The canonical Wnt signaling pathway is an essential regulator of differentiation and cell fate decisions in many types of somatic stem cells. However, in hematopoietic stem and progenitor cells (HSPCs), the role of the canonical Wnt signaling remains unclear. A critical event in Wnt-target gene activation is the interaction of ß-catenin with TCF/LEF transcription factors which enables transcription of regulated regions. The majority of previous studies relied on ß-catenin manipulation. Intriguingly, ß-catenin has been described to have also important cytoplasmic functions and therefore, it is not clear whether the previously observed phenotypes are really caused by the alteration of expression of Wnt-target genes.
Our aim was to investigate how specific loss of ß-catenin interaction with TCF/LEF factors will affect the function of HSPCs in vivo and to decipher molecular mechanism that is responsible for the functional changes.
To investigate the function of canonical Wnt signaling pathway in HSPCs, we disrupted ß-catenin interaction with TCF/LEF factors by expressing a dominant negative form of human TCF4 (dnTCF4) specifically in hematopoietic tissues. dnTCF4 forms a heterodimers with endogenous TCF factors and as it lacks ß-catenin binding domain, it prevents the transactivation of Wnt-target genes. The hematopoietic tissues of transgenic mice were analyzed using flow cytometry, while the function of HSPCs was assessed by bone marrow transplantation assays in vivo and colony formation assay in vitro. NF-κB activation was assessed by intracellular staining of IκBa and analyzed by flow cytometry in various cell populations. RNA sequencing was performed in sorted short-term HSC, defined as lin−, c-kit+, Sca1+, CD48+, CD150−, using Illumina platform.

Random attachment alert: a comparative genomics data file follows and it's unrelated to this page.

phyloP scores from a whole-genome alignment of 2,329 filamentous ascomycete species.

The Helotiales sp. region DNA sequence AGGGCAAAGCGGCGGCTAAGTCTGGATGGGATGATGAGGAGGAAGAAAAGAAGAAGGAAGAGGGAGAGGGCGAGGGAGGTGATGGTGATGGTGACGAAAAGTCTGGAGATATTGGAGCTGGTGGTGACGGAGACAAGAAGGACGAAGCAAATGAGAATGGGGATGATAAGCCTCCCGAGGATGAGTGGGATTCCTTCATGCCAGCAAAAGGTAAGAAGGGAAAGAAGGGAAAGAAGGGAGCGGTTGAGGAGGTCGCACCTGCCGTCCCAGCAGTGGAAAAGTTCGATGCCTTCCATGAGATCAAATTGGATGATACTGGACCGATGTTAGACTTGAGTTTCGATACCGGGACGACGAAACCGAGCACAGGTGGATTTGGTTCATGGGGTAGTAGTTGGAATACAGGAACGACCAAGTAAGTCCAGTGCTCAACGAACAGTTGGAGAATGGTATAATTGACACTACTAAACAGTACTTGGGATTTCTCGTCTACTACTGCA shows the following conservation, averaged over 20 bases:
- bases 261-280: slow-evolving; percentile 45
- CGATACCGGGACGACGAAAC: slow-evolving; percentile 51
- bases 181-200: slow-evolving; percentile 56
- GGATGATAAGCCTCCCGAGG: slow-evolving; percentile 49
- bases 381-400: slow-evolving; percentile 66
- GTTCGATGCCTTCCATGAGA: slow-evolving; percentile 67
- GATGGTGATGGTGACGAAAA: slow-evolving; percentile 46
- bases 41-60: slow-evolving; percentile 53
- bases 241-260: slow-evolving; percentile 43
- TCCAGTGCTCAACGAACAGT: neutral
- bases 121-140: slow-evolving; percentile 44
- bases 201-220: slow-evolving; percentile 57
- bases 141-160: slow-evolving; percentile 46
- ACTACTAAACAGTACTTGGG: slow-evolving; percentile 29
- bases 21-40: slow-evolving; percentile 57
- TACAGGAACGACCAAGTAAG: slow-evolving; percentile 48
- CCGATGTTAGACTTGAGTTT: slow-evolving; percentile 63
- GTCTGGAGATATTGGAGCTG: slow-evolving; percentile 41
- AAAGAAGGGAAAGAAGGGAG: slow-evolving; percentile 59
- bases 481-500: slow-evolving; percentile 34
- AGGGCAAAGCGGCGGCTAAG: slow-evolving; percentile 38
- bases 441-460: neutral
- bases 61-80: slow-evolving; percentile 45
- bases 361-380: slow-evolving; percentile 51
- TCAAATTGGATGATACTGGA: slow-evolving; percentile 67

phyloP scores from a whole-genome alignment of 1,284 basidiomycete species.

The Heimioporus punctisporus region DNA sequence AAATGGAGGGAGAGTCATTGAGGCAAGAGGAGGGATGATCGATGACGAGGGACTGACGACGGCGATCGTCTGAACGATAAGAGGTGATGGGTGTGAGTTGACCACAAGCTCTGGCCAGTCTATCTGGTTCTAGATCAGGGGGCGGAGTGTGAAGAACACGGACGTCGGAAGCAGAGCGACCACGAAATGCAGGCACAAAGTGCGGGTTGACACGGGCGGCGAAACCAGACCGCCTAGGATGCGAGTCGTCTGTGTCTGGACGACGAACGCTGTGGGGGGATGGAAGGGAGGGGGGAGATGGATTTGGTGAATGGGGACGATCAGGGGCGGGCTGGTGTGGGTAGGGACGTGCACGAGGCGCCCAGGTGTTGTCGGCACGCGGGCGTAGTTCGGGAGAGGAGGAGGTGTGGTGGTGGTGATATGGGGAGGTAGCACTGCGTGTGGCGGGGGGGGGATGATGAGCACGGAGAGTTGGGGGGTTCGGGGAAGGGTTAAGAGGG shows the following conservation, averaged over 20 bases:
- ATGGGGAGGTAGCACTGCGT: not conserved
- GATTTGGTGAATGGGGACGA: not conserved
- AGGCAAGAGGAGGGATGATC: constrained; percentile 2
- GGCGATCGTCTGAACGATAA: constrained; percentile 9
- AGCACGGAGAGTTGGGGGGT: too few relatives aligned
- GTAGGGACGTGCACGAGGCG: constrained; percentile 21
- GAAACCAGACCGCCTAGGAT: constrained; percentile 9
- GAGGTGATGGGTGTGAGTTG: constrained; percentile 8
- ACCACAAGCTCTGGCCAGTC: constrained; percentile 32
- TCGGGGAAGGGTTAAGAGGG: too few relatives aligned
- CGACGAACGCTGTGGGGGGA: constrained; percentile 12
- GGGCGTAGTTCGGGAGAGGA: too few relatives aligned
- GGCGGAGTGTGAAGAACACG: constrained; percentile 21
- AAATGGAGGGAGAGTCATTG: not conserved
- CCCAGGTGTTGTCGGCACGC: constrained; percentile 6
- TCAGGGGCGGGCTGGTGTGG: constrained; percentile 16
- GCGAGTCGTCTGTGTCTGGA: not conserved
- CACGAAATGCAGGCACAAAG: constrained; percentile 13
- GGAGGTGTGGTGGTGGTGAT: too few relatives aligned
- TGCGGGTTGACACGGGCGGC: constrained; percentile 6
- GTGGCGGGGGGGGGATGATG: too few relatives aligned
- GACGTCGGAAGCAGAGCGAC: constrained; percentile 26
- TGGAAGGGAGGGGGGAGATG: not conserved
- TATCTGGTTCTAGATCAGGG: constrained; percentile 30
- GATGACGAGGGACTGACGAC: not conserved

dnTCF4 transgenic mice presented decreased levels of granulocytes in peripheral blood accompanied by accumulation of HSPCs in bone marrow. Consistently, dnTCF4 bone marrow cells displayed granulocytic differentiation block, augmented colony-forming abilities, and retained immature phenotype longer than wild type control in colony formation assays. The accumulation of HSPCs was also reflected by enhanced engraftment rate of dnTCF4-expressing bone marrow after transplantation. Transcriptomic analysis revealed that dnTCF4-expressing HSPCs have reduced expression of genes involved in granulocyte differentiation and function, including Csf3r, Il18r, and Il1r1r. Interestingly, IL-1ß treatment fail to activate NF-κB signaling pathway, a well described inducer of myeloid differentiation, in dnTCF4-expressing HSPCs.
Altogether, our data suggest that the canonical Wnt signaling promotes HSPCs differentiation towards granulocytes by upregulating IL-1 receptor levels that allow proper NF-κB activation. Since our murine model does present intact cytoplasmic ß-catenin activity, our data supports that ß-catenin controls HSPCs fate and differentiation via transactivation of Wnt-target genes.